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BGR Reports How COVID Cases Are on the Rise and Doctors Can't Explain Them

October 15, 2020

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A BGR article by Chris Smith titled Coronavirus Reinfections Are on the Rise, and Doctors Can't Explain Them highlights how doctors and scientists are noticing an increase in COVID cases globally. They also reported that some cases of reinfections are on the horizon, and we head into 2021 in the coming months. The article states that the public will still need to observe the social distancing guidelines and wearing of masks well into 2021 even if vaccines become widely available.

Vaccines may offer some individuals protection, but the question of how long their vaccine-based immunity will last is unknown; however, the article states that some experts predict that the pandemic will end in late 2021. It's too early to tell, but the fact of the matter is that some parts of the world, such as Europe, are experiencing a second wave, and America is experiencing its third wave.

In light of this, Smith states that doctors are reporting reinfections and can't explain why some are reoccurring so quickly after their initial infection. What's more eye-opening in this article is when he writes, "The reinfection phenomenon might become even more widespread, as there aren't clear protocols in place to identify and catalog reinfections."

Global Reinfection Numbers Are Low for Now


Smith stated on the sixth of October 2020, the date of publication, the number of reinfection cases are low, and at the moment, they currently stand at two dozen. He states that the virus's genome sequencing to an infected person is the only method to catalog if a person has been reinfected. While this technology may not be widely available, another BGR article showed what might be the first case of coronavirus reinfection because a man in Hong Kong had caught the virus twice. They were able to determine the reinfection with genetic sequencing technology. The man appeared to have no symptoms, yet still tested positive when the virus had mutated into a different strain that was able to reinfect him but his antibodies and T cells developed to fight it off. The man appeared to be asymptomatic but was hospitalized and monitored again.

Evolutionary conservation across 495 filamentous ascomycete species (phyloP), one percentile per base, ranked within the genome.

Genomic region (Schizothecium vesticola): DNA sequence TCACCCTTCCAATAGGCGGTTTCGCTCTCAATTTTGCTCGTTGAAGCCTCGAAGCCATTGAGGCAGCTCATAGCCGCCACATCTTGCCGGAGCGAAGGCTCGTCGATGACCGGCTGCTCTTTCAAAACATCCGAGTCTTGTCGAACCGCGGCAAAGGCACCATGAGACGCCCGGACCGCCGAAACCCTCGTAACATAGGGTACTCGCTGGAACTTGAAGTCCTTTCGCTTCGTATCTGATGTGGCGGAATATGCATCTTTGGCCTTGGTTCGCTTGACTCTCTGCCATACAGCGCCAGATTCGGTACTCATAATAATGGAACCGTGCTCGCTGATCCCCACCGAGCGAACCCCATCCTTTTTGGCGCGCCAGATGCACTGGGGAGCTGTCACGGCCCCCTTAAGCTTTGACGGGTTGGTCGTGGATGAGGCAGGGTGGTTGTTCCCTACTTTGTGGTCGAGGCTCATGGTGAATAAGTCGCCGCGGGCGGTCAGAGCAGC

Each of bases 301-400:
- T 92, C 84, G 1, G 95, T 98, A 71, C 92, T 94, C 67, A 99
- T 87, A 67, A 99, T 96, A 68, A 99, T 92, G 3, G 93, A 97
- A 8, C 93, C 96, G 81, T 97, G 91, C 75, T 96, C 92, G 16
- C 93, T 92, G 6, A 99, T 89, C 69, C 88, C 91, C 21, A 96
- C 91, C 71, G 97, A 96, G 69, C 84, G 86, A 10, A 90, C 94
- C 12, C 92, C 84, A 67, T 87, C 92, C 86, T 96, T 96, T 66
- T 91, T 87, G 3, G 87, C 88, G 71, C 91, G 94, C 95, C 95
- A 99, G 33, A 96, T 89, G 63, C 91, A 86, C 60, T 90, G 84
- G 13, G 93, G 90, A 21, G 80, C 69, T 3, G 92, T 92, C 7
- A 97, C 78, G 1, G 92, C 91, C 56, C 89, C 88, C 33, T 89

However, in Smith's article, he states that this man's asymptomatic experience isn't the case for everyone who gets reinfected. He said that herd immunity may be unlikely to eliminate the virus or that vaccines will also be unlikely to offer total protection. He states that The Guardian had reported a 25-year-old Indian woman who had suffered more severe symptoms during her second case of COVID. "Her immunity wasn't enough to protect her from the second [case], [it was a] more severe infection despite the presence of neutralizing antibodies," professor Jayanthi Shastri told the paper in this article about whole-genome sequencing confirming SARS-Cov-2 reinfections.

It's possible we may develop immunity, but the question is, how and when? Where we stand on being immune to the virus is still in its research phase as scientists and immunologists figure out how the immune system reacts to COVID and what's the next course of action. As Smith states, it's important that talk of immunity can be misleading and unwarranted as the video in the article depicts President Trump claiming he may be immune as he is yet to clear the virus. Some scientists have a few theories as to why others may get reinfected with ideas that the virus harms T cells that aid in fighting infections or that the person already had a preexisting condition and was exposed.

Experts expect to see more cases in autumn and winter, as Smith stated in his article. He also cited one psychologist's idea of invulnerability should be dispelled as the world sees more waves of the virus affect the global population. You can read Smith's entire article here for more information and see other articles on his continued coverage on the coronavirus as well.

To read the complete article visit: www.bgr.com


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